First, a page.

The Ballad of Myra Furrow

Helen Mirra

1994 | 00:05:00 | United States | English | B&W | Mono | 4:3 | Video

Collection: Single Titles

Tags: Gender, Performance

The image comes up suddenly and then continues unwavering: a young person (Mirra) dressed in a black watchcap and pea coat stands at the edge of a large body of water and sings a sea shanty, occasionally flinching to emphasize certain lyrics or fend off the steady drizzle of rain. The frame is broken up into simple shapes—sea, sky, hat, face, coat—and the longer Mirra sings, the more rain collects on the lens of the camera—threatening to obliterate the subject into the background of sea and sky. Mirra’s ballad maintains the same implicit social critique [as Cindy Sherman’s or Yasumasa Morimura]: that respecting conventional gender codes means a safe but always repressed social role, devoid of any overt expressions of sexuality. The larger irony of Mirra’s piece, however, questions such compliant behavior, since mixing up roles and gender codes reveals that none is more viable or mythical than any other.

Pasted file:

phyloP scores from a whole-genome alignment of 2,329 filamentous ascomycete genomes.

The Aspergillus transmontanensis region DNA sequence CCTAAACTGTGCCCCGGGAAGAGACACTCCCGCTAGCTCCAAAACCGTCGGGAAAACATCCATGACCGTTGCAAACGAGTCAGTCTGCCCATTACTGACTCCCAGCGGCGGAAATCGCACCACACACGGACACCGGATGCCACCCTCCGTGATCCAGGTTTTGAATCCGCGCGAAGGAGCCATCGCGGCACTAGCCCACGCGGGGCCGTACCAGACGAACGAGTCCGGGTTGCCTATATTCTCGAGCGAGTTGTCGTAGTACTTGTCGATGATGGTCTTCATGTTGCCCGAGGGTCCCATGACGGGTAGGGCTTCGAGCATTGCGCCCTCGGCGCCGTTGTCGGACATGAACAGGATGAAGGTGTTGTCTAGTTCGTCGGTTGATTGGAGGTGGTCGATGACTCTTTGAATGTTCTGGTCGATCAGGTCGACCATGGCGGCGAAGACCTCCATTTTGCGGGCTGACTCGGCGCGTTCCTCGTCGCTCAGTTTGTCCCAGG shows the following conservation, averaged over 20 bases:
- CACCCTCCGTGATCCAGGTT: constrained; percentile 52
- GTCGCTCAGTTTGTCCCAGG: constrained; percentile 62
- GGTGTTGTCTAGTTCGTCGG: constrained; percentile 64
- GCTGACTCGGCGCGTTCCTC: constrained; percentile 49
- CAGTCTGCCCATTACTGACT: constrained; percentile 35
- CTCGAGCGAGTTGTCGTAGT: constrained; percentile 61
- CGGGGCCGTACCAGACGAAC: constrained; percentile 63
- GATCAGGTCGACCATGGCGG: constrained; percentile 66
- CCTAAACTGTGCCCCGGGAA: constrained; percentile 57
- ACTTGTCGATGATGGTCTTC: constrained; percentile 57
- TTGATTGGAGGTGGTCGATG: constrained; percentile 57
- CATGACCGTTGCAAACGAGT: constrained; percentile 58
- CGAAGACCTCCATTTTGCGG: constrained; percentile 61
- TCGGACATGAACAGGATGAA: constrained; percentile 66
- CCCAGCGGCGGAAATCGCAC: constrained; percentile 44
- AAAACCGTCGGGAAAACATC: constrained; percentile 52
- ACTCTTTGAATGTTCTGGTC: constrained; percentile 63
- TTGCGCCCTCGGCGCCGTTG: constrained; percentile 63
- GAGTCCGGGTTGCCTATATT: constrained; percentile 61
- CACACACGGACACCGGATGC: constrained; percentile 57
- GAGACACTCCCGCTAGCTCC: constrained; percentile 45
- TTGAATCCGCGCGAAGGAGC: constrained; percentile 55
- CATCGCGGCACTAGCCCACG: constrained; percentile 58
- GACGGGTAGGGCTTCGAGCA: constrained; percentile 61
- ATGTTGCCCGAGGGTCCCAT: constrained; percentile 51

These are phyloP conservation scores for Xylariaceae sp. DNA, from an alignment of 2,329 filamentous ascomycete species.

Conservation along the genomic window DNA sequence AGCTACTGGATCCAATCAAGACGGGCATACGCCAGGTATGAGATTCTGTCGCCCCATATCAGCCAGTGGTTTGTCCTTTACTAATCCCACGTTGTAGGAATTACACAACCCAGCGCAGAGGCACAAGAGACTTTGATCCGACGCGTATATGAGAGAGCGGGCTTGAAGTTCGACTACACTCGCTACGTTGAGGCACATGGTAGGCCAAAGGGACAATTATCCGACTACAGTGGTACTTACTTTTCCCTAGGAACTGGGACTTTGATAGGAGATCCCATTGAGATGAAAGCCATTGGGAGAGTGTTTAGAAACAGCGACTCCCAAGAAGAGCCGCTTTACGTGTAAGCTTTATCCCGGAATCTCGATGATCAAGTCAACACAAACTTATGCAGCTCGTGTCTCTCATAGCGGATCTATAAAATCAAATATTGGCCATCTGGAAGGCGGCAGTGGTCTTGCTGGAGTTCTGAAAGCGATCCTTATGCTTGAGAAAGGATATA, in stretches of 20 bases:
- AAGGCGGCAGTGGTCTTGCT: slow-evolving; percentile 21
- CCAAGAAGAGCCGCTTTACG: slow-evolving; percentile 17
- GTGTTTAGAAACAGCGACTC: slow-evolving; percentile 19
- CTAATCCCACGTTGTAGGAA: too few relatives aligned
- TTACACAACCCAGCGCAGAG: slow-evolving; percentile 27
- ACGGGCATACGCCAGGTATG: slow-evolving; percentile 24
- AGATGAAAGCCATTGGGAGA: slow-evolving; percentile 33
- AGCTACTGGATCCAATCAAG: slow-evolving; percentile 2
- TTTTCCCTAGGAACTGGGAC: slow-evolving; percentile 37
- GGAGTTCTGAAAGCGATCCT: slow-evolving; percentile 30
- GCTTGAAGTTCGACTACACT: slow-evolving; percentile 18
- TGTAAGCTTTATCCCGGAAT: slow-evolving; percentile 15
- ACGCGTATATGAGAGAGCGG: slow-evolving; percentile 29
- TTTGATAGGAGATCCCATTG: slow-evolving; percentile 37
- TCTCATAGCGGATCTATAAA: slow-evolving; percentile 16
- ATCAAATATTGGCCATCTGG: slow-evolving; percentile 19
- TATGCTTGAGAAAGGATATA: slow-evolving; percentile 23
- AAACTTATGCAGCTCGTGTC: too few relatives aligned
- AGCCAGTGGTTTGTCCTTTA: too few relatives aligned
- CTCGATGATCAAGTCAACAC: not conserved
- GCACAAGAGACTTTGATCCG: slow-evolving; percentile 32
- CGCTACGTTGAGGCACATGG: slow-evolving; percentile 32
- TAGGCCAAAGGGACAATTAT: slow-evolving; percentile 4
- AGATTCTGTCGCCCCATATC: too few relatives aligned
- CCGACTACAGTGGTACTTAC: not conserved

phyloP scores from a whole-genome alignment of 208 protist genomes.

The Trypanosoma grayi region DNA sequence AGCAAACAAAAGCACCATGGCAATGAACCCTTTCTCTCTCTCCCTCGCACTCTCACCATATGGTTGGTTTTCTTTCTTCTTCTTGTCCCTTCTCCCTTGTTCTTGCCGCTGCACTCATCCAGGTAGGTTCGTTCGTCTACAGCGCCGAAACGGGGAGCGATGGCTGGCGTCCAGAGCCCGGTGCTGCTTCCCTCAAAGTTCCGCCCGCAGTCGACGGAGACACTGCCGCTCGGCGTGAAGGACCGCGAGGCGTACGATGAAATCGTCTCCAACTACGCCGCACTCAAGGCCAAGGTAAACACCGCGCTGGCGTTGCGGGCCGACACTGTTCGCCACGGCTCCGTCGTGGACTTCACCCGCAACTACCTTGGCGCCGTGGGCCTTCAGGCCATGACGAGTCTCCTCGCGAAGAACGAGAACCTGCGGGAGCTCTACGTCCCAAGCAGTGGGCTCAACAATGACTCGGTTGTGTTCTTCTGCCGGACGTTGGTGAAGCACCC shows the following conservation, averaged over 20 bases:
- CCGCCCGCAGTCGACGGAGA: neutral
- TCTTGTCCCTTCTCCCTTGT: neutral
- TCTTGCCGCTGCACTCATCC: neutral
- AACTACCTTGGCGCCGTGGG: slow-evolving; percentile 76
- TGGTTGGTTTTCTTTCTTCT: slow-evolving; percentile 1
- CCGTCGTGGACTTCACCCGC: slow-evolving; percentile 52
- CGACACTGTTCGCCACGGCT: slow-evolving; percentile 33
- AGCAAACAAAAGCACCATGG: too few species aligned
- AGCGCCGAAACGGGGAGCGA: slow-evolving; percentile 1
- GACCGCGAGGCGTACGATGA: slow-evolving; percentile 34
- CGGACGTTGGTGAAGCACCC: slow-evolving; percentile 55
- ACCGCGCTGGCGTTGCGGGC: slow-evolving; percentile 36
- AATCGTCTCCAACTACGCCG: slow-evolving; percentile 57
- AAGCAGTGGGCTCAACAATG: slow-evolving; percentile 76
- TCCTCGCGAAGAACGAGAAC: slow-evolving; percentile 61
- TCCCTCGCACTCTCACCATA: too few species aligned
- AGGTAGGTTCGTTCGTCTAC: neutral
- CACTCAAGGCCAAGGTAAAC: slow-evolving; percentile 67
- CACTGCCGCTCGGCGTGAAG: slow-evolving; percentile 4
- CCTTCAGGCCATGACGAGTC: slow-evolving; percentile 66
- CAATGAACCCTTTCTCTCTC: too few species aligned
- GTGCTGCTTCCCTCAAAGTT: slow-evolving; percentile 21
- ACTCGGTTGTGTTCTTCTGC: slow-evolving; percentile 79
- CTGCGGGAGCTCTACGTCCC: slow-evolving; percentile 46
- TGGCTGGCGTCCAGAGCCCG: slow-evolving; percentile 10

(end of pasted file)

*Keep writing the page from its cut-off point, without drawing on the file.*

—Joe Scanlan

This title is also available on Helen Mirra Videoworks: Volume 1.

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